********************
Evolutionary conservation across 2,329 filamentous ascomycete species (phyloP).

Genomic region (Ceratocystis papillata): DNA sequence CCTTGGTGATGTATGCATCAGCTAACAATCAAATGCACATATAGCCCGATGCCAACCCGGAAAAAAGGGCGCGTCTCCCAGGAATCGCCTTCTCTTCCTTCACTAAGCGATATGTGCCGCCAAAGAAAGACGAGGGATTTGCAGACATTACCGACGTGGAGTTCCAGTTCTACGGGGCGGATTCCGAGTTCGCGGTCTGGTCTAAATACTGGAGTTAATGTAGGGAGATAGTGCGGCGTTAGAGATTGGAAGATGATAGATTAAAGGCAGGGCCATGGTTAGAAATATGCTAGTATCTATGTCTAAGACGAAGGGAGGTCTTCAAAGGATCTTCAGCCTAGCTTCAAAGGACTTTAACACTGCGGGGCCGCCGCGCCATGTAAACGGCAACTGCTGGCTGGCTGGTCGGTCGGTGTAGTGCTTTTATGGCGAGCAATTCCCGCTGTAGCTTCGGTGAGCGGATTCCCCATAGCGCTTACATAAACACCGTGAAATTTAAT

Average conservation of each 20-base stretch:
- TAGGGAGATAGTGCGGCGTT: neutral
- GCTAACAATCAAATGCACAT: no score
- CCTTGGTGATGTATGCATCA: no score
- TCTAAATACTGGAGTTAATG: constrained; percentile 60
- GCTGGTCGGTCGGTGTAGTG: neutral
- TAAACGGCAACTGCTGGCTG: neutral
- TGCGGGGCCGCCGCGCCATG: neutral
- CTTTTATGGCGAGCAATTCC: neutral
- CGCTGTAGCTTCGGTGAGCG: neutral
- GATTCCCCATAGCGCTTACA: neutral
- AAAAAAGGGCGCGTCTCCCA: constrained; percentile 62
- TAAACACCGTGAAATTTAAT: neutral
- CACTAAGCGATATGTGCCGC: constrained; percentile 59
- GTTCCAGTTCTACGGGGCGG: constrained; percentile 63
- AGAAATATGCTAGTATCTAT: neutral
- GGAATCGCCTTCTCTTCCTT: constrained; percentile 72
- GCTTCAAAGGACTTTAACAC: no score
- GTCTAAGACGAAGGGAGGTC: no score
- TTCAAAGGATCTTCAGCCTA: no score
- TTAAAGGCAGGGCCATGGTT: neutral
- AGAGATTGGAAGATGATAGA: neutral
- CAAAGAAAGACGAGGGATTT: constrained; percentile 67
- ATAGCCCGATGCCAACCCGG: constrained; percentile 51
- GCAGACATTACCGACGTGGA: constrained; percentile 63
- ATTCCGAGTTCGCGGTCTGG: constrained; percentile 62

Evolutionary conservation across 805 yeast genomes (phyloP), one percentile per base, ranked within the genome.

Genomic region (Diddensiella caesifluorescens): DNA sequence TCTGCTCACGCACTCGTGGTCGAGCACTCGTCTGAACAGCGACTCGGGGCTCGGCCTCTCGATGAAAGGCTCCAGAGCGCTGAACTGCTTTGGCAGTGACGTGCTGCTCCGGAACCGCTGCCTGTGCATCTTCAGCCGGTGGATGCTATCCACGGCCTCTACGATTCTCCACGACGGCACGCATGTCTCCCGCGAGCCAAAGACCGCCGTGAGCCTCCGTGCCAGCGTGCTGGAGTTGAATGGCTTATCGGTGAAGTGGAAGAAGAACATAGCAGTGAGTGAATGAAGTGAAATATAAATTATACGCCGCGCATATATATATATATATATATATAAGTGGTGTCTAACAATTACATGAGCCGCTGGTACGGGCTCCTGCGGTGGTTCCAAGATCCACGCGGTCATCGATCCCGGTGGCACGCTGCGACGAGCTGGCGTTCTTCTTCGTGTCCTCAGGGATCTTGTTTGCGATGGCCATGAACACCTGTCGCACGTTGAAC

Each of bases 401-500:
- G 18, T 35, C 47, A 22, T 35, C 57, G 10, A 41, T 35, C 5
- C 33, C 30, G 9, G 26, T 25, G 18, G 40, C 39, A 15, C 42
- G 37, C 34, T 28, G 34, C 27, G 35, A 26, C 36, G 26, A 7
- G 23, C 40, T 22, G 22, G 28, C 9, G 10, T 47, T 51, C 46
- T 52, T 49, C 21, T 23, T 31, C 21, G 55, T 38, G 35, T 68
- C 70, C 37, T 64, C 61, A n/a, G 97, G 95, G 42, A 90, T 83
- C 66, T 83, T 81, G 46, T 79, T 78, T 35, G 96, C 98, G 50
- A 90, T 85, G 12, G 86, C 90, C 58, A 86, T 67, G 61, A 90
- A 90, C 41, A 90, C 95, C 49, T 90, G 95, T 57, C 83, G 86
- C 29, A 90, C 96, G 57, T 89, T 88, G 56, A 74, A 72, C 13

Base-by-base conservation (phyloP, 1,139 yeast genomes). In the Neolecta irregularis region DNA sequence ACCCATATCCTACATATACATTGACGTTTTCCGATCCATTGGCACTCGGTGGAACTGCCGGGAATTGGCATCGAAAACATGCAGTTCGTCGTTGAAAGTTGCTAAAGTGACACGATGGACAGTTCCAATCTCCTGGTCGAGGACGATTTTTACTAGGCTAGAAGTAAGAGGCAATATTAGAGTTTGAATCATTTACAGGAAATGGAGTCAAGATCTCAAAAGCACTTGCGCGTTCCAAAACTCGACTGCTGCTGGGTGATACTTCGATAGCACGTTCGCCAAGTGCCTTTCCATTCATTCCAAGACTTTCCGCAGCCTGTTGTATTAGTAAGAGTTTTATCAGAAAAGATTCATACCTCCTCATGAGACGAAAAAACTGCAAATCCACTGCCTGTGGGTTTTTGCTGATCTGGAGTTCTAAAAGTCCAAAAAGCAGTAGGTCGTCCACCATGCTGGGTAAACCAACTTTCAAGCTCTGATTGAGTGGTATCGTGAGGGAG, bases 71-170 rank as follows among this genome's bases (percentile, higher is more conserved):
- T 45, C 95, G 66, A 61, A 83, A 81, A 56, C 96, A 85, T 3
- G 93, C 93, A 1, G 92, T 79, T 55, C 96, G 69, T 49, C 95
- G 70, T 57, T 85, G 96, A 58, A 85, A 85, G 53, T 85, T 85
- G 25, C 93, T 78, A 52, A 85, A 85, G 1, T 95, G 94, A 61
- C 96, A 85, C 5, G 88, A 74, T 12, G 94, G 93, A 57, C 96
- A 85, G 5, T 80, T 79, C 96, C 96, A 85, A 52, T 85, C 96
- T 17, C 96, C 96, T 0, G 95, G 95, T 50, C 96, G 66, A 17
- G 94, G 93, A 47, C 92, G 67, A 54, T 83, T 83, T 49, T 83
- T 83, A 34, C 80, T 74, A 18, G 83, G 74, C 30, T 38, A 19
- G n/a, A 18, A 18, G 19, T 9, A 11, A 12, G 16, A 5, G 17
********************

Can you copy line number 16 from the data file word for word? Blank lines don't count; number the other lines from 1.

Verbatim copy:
- CACTAAGCGATATGTGCCGC: constrained; percentile 59